What Healthcare Workers Need to Know About Their Right to PPE in the Workplace
Given the rapid and intense escalation of the COVID-19 pandemic, employers and employees are faced with new problems, risks, and hazards in the workplace. Far too many of our devoted healthcare providers are dealing with the frightening consequences of the widespread shortages of personal protective equipment (“PPE”). Individual health workers may be particularly impacted by the current crisis and it can be challenging in this chaotic climate to identify and understand the legal protections that may apply to your situation.
Jeselskis Brinkerhoff and Joseph, LLC has prepared the following summary overview of Occupational Safety and Health Administration (“OSHA”) standards and employer requirements that may be relevant to you, as front line healthcare workers, including what steps you can take if you feel you need to report a health or safety concern in the workplace, or if you have been retaliated against for raising health or safety concerns to your employer.
Unfortunately, there are currently no OSHA standards specific to COVID-19. However, some of the existing OSHA requirements are applicable in the current situations that you, as healthcare workers, may be facing in your workplaces, including:
1. As you know, PPE is equipment worn to minimize employees’ exposure to hazards that cause workplace injuries or illnesses. These injuries or illnesses may result from contact with, among other things, physical or workplace hazards. OSHA’s current PPE standards (29 C.F.R. § 1910 Subpart I), require the use of gloves, eye and face protection, and respiratory protection. Specifically, “Protective equipment, including personal protective equipment for eyes, face, head, and extremities, protective clothing, respiratory devices, and protective shields and barriers, shall be provided, used, and maintained in a sanitary and reliable condition wherever it is necessary by reason of hazards of processes or environment, chemical hazards, radiological hazards, or mechanical irritants encountered in a manner capable of causing injury or impairment in the function of any part of the body through absorption, inhalation or physical contact.” See 29 C.F.R. § 1910 Subpart I.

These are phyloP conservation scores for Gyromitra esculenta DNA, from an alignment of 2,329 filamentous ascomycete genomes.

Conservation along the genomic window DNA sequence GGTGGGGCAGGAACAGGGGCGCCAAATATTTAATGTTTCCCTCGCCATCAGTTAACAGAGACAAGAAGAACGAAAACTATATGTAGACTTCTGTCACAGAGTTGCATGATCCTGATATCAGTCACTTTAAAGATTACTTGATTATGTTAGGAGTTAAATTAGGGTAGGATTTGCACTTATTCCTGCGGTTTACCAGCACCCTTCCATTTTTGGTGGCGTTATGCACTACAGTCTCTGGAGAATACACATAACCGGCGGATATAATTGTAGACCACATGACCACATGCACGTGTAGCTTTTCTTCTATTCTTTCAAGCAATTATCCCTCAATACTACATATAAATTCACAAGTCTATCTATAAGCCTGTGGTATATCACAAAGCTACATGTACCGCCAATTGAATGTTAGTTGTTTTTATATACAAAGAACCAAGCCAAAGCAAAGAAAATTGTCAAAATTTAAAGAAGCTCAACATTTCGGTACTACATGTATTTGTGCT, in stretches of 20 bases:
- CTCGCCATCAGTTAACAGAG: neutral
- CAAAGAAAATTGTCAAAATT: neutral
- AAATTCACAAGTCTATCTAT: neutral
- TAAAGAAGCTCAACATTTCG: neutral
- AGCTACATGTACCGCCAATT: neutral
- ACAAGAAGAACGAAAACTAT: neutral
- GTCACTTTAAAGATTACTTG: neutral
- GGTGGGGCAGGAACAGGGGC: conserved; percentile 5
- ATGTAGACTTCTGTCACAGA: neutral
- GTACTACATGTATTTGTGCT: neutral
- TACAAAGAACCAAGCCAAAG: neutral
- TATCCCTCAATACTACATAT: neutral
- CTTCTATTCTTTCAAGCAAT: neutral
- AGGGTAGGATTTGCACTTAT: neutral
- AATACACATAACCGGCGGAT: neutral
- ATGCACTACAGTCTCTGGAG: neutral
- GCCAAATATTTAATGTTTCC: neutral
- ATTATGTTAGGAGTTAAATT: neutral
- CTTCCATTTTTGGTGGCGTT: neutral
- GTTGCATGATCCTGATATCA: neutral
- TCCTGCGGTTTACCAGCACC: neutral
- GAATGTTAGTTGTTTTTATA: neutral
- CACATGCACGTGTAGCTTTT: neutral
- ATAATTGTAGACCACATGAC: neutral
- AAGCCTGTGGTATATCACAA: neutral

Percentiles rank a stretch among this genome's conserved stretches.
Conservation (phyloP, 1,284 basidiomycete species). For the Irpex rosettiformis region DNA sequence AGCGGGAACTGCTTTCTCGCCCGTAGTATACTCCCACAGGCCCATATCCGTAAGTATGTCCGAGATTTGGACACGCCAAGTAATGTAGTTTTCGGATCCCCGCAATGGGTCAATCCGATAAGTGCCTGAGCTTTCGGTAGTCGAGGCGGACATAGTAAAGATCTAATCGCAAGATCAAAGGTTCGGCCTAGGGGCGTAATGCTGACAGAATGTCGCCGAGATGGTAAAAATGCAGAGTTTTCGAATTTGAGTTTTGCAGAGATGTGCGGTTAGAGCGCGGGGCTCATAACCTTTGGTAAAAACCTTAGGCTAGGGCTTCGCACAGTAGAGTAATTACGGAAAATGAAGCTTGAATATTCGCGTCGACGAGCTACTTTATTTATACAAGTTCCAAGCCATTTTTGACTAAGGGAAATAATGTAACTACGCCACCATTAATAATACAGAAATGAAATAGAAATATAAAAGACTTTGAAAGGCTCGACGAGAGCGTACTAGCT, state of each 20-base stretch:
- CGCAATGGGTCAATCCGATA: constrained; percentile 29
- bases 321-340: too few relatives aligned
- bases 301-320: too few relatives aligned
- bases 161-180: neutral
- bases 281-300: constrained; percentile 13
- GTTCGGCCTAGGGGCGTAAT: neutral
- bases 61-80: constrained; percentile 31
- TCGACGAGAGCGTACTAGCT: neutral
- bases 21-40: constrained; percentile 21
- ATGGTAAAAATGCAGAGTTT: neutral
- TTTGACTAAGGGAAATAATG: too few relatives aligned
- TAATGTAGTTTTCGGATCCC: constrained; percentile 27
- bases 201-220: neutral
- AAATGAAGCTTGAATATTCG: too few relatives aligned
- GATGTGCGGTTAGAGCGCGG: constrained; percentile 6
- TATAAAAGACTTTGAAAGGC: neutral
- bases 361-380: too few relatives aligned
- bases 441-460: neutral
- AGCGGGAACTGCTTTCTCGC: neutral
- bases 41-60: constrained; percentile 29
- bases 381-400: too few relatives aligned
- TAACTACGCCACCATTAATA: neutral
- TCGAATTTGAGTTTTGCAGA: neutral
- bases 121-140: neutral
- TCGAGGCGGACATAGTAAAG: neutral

2. If respirators are required to protect employees, the employers must adhere to the Respiratory Protection Standard (29 C.F.R. § 1910.134) and must implement a comprehensive respiratory protection program when employees must wear respirators to protect against workplace hazards.
To comply with OSHA’s Respirator Protection Program, employers must:
Identify and evaluate hazards;
Develop a written program;
Properly select respirators;
Evaluate respirator use;
Correct respirator use problems;
Conduct medical evaluations and fit testing;
Provide maintenance, storage, and cleaning of respirators;
Provide training; and
Provide access to records and documents related to the employers Respirator Protection Program.
There are two main respiratory hazards that require respirators in the healthcare settling: airborne infectious agents and gaseous chemical exposures. Airborne infectious agents include any airborne transferable diseases, like COVID-19.